Helen McEntee gives birth to baby boy, a first for a serving Cabinet Minister
TD stood aside as Minister for Justice but remains a member of Government
Helen McEntee pictured before going on maternity leave. Photograph: Tom Honan
Helen McEntee has become the first serving Cabinet Minister to give birth while in office.
Ms McEntee temporarily stepped aside on Tuesday as Minister for Justice to take maternity leave, but remains a member of Government, albeit serving as a Cabinet Minister without portfolio during the duration of her leave.
She gave birth to a baby boy, weighing 7lbs 8oz, in the Rotunda Hospital on Wednesday night, first reported by LMFM Radio on Thursday morning. A name for the newborn has not yet been revealed.
Tánaiste Leo Varadkar offered his congratulations in the Dáil, saying Ms McEntee and her husband Paul Hickey “have made history”.
“When it comes to equality and diversity it is often said that people need to see it before they know they can be it,” he said. “I hope that young women and girls will see today that in Ireland one can hold high office, take maternity leave, raise a family and be supported to do so.
“I accept we have more work to do in this area, but it is a positive day and history is being made today by the McEntee and Hickey family.”
Heather Humphreys will serve as Minister for Social Protection, Rural and Community Development, as well as Minister for Justice during the period of Ms McEntee’s maternity leave, while Ministers of State Hildegarde Naughton and James Browne will be assigned responsibility for civil and criminal justice, and law reform and immigration respectively.
On Tuesday, Ms McEntee said arrangements for her maternity leave are a “sticking plaster” until a more permanent solution is found.
Her maternity leave is being facilitated by a complicated arrangement necessitated due to caps on the number of ministers a government can have.
“It’s really important women see other women in roles and positions being able to take maternity leave, being able to return to their jobs and the positions they were working in before,” Ms McEntee said.
“This [arrangement] is very much a sticking plaster, it’s not a long-term measure that we hope to put in place,” she said, adding that the Citizens’ Assembly had been asked to consider the issue and that the Government was committed to addressing it.
After news of the birth broke, Ms McEntee’s Government colleagues posted well-wishes on their Twitter accounts.
Taoiseach Micheál Martin said: “Congratulations @HMcEntee and Paul on the birth of your wonderful baby boy. A time of great joy for you all. Enjoy! Wishing you every happiness, always.”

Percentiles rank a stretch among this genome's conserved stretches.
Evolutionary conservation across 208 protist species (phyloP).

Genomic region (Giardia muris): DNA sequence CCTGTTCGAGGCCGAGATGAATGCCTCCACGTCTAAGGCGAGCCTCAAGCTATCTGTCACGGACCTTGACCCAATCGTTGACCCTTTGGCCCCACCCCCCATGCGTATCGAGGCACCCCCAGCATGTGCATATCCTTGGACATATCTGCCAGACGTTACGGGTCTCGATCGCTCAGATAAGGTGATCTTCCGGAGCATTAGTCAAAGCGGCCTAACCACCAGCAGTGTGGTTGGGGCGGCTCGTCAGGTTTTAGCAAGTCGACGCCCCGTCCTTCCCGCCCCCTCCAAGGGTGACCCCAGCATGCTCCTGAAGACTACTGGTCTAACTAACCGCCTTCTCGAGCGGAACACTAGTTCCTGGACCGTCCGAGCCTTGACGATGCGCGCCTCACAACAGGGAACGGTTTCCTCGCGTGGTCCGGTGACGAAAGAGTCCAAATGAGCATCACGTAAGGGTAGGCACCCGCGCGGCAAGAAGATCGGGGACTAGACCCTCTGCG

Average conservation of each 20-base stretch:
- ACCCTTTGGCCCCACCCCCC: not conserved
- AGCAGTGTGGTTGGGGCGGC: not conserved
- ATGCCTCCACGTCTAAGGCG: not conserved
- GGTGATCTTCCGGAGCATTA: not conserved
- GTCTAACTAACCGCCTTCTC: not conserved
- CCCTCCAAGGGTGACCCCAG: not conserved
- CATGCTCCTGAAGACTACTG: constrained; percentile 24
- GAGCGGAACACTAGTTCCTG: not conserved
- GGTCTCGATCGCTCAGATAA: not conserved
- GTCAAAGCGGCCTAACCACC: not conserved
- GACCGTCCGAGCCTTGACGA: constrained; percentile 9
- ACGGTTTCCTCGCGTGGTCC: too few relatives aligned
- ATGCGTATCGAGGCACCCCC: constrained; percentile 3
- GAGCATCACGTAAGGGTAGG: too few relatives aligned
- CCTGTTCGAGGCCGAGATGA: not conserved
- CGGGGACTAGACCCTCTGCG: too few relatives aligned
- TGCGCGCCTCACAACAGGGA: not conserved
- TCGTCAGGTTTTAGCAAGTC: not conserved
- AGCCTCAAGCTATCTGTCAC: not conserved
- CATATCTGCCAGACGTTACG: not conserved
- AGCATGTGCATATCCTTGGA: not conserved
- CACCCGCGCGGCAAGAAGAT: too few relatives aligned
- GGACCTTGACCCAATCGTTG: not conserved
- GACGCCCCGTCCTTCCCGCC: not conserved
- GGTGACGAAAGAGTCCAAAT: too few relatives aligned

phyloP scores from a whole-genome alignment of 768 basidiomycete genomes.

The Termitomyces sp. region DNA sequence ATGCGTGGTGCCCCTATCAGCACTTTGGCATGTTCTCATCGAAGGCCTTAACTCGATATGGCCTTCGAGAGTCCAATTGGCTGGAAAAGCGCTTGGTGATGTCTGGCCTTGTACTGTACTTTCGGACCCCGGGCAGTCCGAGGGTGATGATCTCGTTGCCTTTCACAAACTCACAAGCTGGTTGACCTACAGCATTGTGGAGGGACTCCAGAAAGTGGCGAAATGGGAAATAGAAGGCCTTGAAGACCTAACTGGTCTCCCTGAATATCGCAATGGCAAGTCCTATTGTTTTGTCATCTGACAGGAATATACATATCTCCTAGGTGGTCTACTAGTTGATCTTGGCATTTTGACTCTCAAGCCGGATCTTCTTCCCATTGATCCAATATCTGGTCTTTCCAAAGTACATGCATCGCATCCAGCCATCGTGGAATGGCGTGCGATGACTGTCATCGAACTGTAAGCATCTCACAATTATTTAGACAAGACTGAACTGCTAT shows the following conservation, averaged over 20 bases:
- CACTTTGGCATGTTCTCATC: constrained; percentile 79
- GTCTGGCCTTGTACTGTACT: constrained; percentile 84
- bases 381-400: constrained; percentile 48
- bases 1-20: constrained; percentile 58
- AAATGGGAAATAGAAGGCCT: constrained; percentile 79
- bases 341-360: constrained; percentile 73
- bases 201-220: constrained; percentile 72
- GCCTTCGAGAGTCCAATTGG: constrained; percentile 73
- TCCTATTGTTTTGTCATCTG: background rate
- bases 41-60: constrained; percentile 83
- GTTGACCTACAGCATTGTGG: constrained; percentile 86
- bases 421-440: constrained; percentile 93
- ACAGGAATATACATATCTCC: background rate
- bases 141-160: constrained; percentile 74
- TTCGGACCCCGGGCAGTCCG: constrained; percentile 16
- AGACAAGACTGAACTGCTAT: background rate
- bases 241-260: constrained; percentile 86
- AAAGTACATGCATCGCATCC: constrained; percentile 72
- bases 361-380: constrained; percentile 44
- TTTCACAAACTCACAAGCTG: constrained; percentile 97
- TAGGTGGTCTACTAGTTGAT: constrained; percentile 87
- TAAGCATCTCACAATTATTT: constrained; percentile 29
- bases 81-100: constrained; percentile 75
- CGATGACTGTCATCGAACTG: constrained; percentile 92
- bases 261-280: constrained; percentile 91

Ms Humphreys said: “It’s a good job we had the handover a few days early! So delighted for @HMcEntee. A fantastic role model for young women. Helen might be the first serving Cabinet Minister to have a baby but she certainly won’t be the last!”
Minister for Higher Education Simon Harris also wished the Minister well, saying: “Great news! Congratulations to my friend and colleague @HMcEntee and Paul on the birth of their baby son.”
Minister for Public Expenditure and Reform Michael McGrath said: “Congratulations to @HMcEntee and Paul on their new arrival! I’m delighted Helen is able to take the time to be with her baby in the months ahead. Another glass ceiling smashed.”
Ms Rabbitte said: “Congratulations @HMcEntee, such a wonderful role model for young women and the first serving Cabinet Minister to give birth in office. You are inspirational.”
Ms Naughton tweeted: “Huge congratulations to @HMcEntee and Paul on the birth of their baby boy. Wonderful news!”
Colm Brophy, Minister of State for Overseas Development Aid and Diaspora, also wished the couple well, saying: “Wonderful news about the birth of @HMcEntee’s son. Congratulations to Helen and Paul.”
Ministers and TDs in the Dáil also offered their congratulations, including Minister of State for Mental Health Mary Butler who wished her colleague happiness and said “we have broken the glass ceiling”.
Leas-Cheann Comhairle Catherine Connolly offered her congratulations and called it an “historic day” and Sinn Féin enterprise spokeswoman Louise O’Reilly wished the couple and their baby “all the luck in the world”, adding that “we have work to do” to address the “sticking plaster” measures that had been put in place to facilitate Ms McEntee’s maternity leave. “But this is a very good and historic day.”
Fine Gael TD Jennifer Carroll MacNeill said it was “powerful proof that young women watching can have high office and still be supported in having a baby”. But she hoped the Government would commit to a plan to introduce the “necessary permanent arrangements to support women in politics from councillor to Cabinet, and to put some real ambition around it”. She said it would be ideal to see this completed before Ms McEntee returns from her maternity leave.
Ms Humphreys will lead political responsibilty for the Department of Justice, in particular matters on security and policing, and will sign commencement orders and statutory instruments, as well as bringing judicial appointments to Cabinet.
Ms Naughton, who already attends Cabinet as a super-junior minister, will have lead responsibility for matters relating to modernisation of the courts, legal system and judiciary, the prisons system, economic crime and corruption, domestic-, sexual- and gender-based violence, and reducing legal costs and the cost of insurance. She will also cover non-judicial appointments and annual reports from agencies and bodies in the criminal justice sector, and legislation relating to criminal justice.
Mr Browne will look after the transposition of European Union directives, reform of gambling, rural safety, chairing the anti-social behaviour forum and oversight of the youth justice strategy. He will bring to Cabinet annual reports and legislation from the civil justice sector.